In the first three quarters of 2023, all micro-regions with the exception of lakefronts continued to show a deep decline in the number of single-family homes sold. In fact, sales volume this year has hit decade lows. Median price has been far less impacted and, in all micro-regions, sits above pricing in 2021. The supply of available homes for sale remains at about half of pre-covid levels, which at least partially explains the retention of values. With a late start to summer, after our historic winter, lakefront sales began to rebound in Q3 but still hover around the lows we saw in 2009, yet median price reached a record high. In Incline Village & Crystal Bay, 14% of single-family homes sold above $5 million.
The ongoing discrepancy between the dramatic dip in sales volume compared to the minor movement in median price reminds us that post-covid pricing may be the new normal, despite slow sales. A burst in September real estate activity balanced the sluggish start to the season and is signaling a recovery of unit sales. Now, all eyes are on Q4 as we anticipate this fall momentum will bring a strong finish to the season, equalizing Q1.
Single-family homes sold decreased 15% year over year, hitting a 14-year low.
Median price increased 4% year over year.
Average Days on Market was 44 days. In 2021, DOM was 37. In 2019, DOM was 77.
32 of 178 homes (18%) sold for over $2 million. 8 homes (4%) sold above $5 million.
Single-family homes sold decreased 14% year over year, hitting a 12-year low.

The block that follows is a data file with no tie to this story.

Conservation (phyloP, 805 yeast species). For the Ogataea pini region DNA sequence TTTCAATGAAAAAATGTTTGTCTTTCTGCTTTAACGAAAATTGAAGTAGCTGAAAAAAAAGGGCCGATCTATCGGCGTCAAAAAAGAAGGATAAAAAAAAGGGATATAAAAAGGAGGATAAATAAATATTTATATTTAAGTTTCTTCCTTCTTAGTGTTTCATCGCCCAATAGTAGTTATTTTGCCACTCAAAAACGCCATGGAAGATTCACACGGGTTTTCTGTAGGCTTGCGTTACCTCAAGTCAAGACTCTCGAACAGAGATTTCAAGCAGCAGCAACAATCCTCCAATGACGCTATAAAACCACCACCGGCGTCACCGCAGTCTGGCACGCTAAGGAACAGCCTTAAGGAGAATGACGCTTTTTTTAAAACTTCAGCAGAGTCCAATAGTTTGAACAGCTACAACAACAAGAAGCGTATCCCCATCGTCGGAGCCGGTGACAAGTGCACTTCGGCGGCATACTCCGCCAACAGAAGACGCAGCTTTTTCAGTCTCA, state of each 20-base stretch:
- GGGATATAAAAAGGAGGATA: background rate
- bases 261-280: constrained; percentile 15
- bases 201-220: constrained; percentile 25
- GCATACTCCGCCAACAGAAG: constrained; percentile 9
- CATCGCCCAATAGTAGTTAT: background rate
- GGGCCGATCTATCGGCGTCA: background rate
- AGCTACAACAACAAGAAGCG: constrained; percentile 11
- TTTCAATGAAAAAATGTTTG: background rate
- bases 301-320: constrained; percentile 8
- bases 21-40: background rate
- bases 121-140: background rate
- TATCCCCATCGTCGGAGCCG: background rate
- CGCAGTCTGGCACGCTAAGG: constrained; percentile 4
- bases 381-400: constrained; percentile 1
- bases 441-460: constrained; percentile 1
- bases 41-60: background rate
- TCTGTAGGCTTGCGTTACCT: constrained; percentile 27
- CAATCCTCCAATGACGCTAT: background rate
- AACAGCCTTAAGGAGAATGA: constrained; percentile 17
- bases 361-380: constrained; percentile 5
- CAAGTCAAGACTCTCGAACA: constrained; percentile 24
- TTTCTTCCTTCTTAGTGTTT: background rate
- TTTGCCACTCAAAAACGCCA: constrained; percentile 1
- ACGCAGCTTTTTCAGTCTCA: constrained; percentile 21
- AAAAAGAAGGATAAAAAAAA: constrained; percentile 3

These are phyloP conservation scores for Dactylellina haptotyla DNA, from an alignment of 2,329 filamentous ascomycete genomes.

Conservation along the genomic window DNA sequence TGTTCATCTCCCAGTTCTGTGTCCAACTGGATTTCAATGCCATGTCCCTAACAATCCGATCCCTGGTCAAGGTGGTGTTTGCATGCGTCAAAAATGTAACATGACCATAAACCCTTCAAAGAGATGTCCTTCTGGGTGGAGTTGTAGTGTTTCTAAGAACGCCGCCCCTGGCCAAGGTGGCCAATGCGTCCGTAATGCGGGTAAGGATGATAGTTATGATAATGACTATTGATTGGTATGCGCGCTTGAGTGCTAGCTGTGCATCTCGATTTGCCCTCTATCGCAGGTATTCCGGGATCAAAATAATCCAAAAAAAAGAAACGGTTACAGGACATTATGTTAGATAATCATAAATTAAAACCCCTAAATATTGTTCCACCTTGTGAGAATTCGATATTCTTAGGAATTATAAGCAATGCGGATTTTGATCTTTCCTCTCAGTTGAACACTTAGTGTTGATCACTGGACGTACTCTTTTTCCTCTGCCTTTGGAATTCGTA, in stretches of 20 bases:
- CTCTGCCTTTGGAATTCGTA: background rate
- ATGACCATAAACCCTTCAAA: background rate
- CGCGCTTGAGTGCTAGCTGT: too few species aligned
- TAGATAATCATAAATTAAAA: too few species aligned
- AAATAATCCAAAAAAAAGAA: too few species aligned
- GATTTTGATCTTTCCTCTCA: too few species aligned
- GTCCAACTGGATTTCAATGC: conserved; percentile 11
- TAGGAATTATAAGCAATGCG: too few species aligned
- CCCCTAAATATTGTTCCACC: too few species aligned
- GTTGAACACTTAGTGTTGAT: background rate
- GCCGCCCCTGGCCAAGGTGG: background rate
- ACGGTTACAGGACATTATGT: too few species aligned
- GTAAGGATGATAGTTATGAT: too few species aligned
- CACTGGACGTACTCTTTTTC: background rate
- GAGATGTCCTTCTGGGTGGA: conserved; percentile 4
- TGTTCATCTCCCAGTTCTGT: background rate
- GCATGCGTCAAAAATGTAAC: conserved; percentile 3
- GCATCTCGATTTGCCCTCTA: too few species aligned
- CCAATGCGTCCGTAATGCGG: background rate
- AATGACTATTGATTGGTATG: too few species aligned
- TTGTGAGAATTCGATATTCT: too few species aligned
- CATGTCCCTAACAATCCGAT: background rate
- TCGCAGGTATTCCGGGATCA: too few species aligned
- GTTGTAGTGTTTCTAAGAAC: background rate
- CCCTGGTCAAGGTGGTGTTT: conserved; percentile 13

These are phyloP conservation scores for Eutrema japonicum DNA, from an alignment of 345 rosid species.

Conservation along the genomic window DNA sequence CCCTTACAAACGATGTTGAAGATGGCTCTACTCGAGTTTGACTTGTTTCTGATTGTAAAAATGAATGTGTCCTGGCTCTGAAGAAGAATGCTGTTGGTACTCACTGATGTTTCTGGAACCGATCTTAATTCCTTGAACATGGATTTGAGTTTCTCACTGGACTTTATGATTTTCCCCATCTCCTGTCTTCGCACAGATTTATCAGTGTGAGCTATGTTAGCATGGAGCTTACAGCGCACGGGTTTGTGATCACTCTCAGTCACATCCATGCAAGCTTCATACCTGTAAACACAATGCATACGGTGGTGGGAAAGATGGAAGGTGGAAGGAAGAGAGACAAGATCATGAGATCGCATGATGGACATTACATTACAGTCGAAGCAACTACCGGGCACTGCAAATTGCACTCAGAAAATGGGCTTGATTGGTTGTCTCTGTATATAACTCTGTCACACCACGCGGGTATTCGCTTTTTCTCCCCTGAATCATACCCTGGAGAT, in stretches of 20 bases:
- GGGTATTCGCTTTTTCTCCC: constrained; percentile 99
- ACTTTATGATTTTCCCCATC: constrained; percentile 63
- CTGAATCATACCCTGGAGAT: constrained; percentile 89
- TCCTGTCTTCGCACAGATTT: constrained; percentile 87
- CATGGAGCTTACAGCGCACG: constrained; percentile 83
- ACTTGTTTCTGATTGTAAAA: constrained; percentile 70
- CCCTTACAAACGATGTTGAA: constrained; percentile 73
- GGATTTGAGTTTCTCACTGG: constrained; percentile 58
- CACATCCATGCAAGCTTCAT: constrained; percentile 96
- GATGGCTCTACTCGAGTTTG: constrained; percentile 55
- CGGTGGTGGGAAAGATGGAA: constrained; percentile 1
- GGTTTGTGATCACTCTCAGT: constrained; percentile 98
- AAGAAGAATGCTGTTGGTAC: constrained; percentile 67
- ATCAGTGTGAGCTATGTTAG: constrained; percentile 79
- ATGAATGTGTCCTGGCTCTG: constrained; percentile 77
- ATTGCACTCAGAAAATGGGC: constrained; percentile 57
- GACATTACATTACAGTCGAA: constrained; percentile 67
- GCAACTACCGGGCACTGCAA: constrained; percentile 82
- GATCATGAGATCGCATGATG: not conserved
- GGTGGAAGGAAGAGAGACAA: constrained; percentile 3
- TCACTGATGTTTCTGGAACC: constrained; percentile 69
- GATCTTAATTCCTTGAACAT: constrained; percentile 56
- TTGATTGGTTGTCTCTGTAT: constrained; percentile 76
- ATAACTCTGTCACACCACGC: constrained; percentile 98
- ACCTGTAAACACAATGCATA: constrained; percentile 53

Median price decreased 10% year over year.
Average Days on Market was 119 days. In 2021, DOM was 86. In 2019, DOM was 166.
56 of 99 homes (57%) sold for over $2 million. 14 homes (14%) sold above $5 million.
Single-family homes sold decreased 25% year over year, hitting a 14-year low.
Median price decreased 4% year over year.
Average Days on Market was 44 days. In 2021, DOM was 27. In 2019, DOM was 66.
114 of 531 homes (21%) sold for over $2 million. 36 homes (7%) sold above $5 million.
For more information on the Lake Tahoe real estate market, contact Amie Quirarte.
As we expected, the Federal Reserve raised the Fed Funds Rate to a range of 5.00% – 5.25%. Remember, this interest rate affects short-term loans like credit cards, autos, and home equity lines of credit.
The big question is whether this will be the last hike. When the Fed statement was released, the markets believed the Fed was signaling a pause by omitting the following line from the previous statement: “The Committee anticipates that some additional policy firming may be appropriate.”
However, shortly after the statement was released, Fed Chair Powell hosted a press conference and right at the top said the Fed Members have not discussed a “pause” in rates. Bottom line? Expect more uncertainty and volatility as it relates to rates.
Sound And Resilient
This is the term Fed Chair Powell used to describe the banking sector. Unfortunately, we are seeing more banks have issues. This week it was First Republic taken over by JP Morgan Chase and as of this writing PacWest was said to be “exploring strategic options.” The fear of banking contagion has elevated uncertainty in the financial markets. It’s not clear if and how many more banks will continue to have issues. Bottom line? The fear of this story has created a “safe haven” to trade into bonds where prices move higher, and rates move lower.
European Central Bank Hikes By Less
The European Central Bank (ECB) hiked their benchmark rate by .25%, the smallest since the start of their hiking cycle. Like our Fed, they too signaled they would be “data-dependent” going forward, leading markets to speculate a pause on future rate hikes.
Bottom line: The Federal Reserve is sending mixed messages on the future direction of rates. Meanwhile, long-term rates, which the Fed doesn’t control, are near their best levels in months and sense all the uncertainty in our economy will prompt the Fed to pause and potentially cut rates later this year. The incoming data and issues in the banking system will determine what happens next.